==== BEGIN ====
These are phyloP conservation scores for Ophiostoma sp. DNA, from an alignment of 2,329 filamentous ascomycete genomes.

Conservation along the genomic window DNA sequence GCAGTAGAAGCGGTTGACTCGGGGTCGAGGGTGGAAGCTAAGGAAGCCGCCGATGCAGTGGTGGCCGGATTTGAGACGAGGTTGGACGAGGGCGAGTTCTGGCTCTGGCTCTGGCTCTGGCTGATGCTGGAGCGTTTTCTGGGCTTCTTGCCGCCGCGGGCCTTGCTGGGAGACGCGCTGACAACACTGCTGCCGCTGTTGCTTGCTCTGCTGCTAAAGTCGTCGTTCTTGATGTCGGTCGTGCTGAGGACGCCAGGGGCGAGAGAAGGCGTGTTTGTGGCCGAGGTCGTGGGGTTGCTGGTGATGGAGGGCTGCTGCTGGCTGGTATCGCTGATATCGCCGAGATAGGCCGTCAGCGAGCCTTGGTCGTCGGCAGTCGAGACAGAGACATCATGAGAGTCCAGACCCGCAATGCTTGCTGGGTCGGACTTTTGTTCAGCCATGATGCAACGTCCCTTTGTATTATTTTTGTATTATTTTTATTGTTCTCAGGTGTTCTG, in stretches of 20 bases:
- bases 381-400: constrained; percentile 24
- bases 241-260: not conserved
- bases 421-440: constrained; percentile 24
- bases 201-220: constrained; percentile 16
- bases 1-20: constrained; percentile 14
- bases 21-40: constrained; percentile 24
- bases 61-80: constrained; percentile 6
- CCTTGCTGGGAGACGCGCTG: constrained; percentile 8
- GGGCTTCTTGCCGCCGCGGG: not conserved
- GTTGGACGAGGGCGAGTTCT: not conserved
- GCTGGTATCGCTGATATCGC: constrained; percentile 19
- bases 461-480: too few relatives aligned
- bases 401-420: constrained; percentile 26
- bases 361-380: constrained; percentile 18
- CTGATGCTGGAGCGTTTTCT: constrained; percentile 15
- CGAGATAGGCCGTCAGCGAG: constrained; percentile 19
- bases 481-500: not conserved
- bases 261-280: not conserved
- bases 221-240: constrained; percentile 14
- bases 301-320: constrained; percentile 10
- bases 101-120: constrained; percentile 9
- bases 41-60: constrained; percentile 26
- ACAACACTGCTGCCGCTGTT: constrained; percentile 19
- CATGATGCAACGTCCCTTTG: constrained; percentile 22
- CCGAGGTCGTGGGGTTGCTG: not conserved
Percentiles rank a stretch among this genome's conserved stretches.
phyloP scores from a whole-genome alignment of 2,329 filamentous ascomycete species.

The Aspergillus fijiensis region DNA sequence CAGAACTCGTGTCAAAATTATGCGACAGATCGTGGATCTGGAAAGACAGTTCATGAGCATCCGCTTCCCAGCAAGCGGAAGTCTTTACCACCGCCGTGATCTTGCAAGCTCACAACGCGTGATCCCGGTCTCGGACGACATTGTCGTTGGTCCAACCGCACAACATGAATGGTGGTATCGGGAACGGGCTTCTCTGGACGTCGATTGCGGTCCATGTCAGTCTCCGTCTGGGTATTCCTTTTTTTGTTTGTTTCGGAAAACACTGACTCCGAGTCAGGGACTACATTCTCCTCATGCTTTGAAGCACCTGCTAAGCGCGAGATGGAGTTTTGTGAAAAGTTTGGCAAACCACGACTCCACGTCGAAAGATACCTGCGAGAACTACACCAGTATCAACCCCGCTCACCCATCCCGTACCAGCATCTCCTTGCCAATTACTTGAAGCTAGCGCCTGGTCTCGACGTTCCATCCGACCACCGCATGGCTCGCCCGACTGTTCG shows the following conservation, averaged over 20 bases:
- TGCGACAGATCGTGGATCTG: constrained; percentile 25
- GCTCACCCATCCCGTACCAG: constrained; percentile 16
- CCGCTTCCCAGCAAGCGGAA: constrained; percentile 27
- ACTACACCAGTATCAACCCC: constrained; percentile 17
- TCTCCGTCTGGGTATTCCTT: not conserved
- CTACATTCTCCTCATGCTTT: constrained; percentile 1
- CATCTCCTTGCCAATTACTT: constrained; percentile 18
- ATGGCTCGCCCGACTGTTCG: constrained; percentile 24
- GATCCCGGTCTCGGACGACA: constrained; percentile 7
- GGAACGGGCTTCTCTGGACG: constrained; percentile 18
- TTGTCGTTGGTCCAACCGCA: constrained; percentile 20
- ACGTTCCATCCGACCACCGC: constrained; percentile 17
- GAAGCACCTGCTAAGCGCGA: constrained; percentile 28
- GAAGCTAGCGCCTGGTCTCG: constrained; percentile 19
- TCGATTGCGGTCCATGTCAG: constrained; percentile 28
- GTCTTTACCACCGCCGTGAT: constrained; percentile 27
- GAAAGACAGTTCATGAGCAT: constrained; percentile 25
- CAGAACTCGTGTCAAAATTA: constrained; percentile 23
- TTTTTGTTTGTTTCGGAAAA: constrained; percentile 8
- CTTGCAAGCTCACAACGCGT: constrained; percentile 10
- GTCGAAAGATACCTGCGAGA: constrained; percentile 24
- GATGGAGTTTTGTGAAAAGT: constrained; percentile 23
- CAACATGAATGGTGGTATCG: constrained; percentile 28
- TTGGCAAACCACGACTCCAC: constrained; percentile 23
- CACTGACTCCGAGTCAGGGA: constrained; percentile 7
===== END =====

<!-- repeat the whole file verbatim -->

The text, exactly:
These are phyloP conservation scores for Ophiostoma sp. DNA, from an alignment of 2,329 filamentous ascomycete genomes.

Conservation along the genomic window DNA sequence GCAGTAGAAGCGGTTGACTCGGGGTCGAGGGTGGAAGCTAAGGAAGCCGCCGATGCAGTGGTGGCCGGATTTGAGACGAGGTTGGACGAGGGCGAGTTCTGGCTCTGGCTCTGGCTCTGGCTGATGCTGGAGCGTTTTCTGGGCTTCTTGCCGCCGCGGGCCTTGCTGGGAGACGCGCTGACAACACTGCTGCCGCTGTTGCTTGCTCTGCTGCTAAAGTCGTCGTTCTTGATGTCGGTCGTGCTGAGGACGCCAGGGGCGAGAGAAGGCGTGTTTGTGGCCGAGGTCGTGGGGTTGCTGGTGATGGAGGGCTGCTGCTGGCTGGTATCGCTGATATCGCCGAGATAGGCCGTCAGCGAGCCTTGGTCGTCGGCAGTCGAGACAGAGACATCATGAGAGTCCAGACCCGCAATGCTTGCTGGGTCGGACTTTTGTTCAGCCATGATGCAACGTCCCTTTGTATTATTTTTGTATTATTTTTATTGTTCTCAGGTGTTCTG, in stretches of 20 bases:
- bases 381-400: constrained; percentile 24
- bases 241-260: not conserved
- bases 421-440: constrained; percentile 24
- bases 201-220: constrained; percentile 16
- bases 1-20: constrained; percentile 14
- bases 21-40: constrained; percentile 24
- bases 61-80: constrained; percentile 6
- CCTTGCTGGGAGACGCGCTG: constrained; percentile 8
- GGGCTTCTTGCCGCCGCGGG: not conserved
- GTTGGACGAGGGCGAGTTCT: not conserved
- GCTGGTATCGCTGATATCGC: constrained; percentile 19
- bases 461-480: too few relatives aligned
- bases 401-420: constrained; percentile 26
- bases 361-380: constrained; percentile 18
- CTGATGCTGGAGCGTTTTCT: constrained; percentile 15
- CGAGATAGGCCGTCAGCGAG: constrained; percentile 19
- bases 481-500: not conserved
- bases 261-280: not conserved
- bases 221-240: constrained; percentile 14
- bases 301-320: constrained; percentile 10
- bases 101-120: constrained; percentile 9
- bases 41-60: constrained; percentile 26
- ACAACACTGCTGCCGCTGTT: constrained; percentile 19
- CATGATGCAACGTCCCTTTG: constrained; percentile 22
- CCGAGGTCGTGGGGTTGCTG: not conserved
Percentiles rank a stretch among this genome's conserved stretches.
phyloP scores from a whole-genome alignment of 2,329 filamentous ascomycete species.

The Aspergillus fijiensis region DNA sequence CAGAACTCGTGTCAAAATTATGCGACAGATCGTGGATCTGGAAAGACAGTTCATGAGCATCCGCTTCCCAGCAAGCGGAAGTCTTTACCACCGCCGTGATCTTGCAAGCTCACAACGCGTGATCCCGGTCTCGGACGACATTGTCGTTGGTCCAACCGCACAACATGAATGGTGGTATCGGGAACGGGCTTCTCTGGACGTCGATTGCGGTCCATGTCAGTCTCCGTCTGGGTATTCCTTTTTTTGTTTGTTTCGGAAAACACTGACTCCGAGTCAGGGACTACATTCTCCTCATGCTTTGAAGCACCTGCTAAGCGCGAGATGGAGTTTTGTGAAAAGTTTGGCAAACCACGACTCCACGTCGAAAGATACCTGCGAGAACTACACCAGTATCAACCCCGCTCACCCATCCCGTACCAGCATCTCCTTGCCAATTACTTGAAGCTAGCGCCTGGTCTCGACGTTCCATCCGACCACCGCATGGCTCGCCCGACTGTTCG shows the following conservation, averaged over 20 bases:
- TGCGACAGATCGTGGATCTG: constrained; percentile 25
- GCTCACCCATCCCGTACCAG: constrained; percentile 16
- CCGCTTCCCAGCAAGCGGAA: constrained; percentile 27
- ACTACACCAGTATCAACCCC: constrained; percentile 17
- TCTCCGTCTGGGTATTCCTT: not conserved
- CTACATTCTCCTCATGCTTT: constrained; percentile 1
- CATCTCCTTGCCAATTACTT: constrained; percentile 18
- ATGGCTCGCCCGACTGTTCG: constrained; percentile 24
- GATCCCGGTCTCGGACGACA: constrained; percentile 7
- GGAACGGGCTTCTCTGGACG: constrained; percentile 18
- TTGTCGTTGGTCCAACCGCA: constrained; percentile 20
- ACGTTCCATCCGACCACCGC: constrained; percentile 17
- GAAGCACCTGCTAAGCGCGA: constrained; percentile 28
- GAAGCTAGCGCCTGGTCTCG: constrained; percentile 19
- TCGATTGCGGTCCATGTCAG: constrained; percentile 28
- GTCTTTACCACCGCCGTGAT: constrained; percentile 27
- GAAAGACAGTTCATGAGCAT: constrained; percentile 25
- CAGAACTCGTGTCAAAATTA: constrained; percentile 23
- TTTTTGTTTGTTTCGGAAAA: constrained; percentile 8
- CTTGCAAGCTCACAACGCGT: constrained; percentile 10
- GTCGAAAGATACCTGCGAGA: constrained; percentile 24
- GATGGAGTTTTGTGAAAAGT: constrained; percentile 23
- CAACATGAATGGTGGTATCG: constrained; percentile 28
- TTGGCAAACCACGACTCCAC: constrained; percentile 23
- CACTGACTCCGAGTCAGGGA: constrained; percentile 7